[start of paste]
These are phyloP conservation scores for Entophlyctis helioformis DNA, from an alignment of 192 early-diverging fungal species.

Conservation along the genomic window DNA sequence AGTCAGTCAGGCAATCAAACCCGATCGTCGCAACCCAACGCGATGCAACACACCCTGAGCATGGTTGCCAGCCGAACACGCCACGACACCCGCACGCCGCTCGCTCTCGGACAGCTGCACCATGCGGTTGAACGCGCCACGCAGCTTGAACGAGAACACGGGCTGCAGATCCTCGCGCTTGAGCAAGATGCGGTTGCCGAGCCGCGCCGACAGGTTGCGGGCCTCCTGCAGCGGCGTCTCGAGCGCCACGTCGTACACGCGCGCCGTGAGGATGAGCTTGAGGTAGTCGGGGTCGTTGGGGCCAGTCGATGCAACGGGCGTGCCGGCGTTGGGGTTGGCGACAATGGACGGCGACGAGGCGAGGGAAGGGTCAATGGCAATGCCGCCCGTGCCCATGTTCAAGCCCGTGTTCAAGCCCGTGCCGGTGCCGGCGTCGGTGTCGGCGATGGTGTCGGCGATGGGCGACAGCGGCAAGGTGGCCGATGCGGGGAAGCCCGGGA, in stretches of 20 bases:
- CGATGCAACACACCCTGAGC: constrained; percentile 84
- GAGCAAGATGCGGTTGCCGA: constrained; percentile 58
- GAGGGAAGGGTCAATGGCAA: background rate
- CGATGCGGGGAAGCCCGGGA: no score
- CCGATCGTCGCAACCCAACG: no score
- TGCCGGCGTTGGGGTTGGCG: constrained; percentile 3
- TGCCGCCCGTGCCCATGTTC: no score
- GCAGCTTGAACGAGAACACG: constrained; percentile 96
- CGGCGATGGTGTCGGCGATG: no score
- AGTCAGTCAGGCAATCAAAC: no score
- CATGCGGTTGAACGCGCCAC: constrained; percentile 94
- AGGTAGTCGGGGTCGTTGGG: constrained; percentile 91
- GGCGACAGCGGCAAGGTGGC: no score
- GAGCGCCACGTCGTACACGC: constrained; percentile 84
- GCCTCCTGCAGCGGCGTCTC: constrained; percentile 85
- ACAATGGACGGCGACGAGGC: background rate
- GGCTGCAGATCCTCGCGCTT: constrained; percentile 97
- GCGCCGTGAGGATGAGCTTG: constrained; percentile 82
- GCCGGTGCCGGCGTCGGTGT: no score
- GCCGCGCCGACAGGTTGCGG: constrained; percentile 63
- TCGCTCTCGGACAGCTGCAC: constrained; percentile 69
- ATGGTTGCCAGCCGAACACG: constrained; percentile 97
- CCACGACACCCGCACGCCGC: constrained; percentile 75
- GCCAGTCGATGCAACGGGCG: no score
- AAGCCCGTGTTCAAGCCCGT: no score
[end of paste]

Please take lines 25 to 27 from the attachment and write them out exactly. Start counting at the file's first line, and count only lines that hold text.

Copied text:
- CCACGACACCCGCACGCCGC: constrained; percentile 75
- GCCAGTCGATGCAACGGGCG: no score
- AAGCCCGTGTTCAAGCCCGT: no score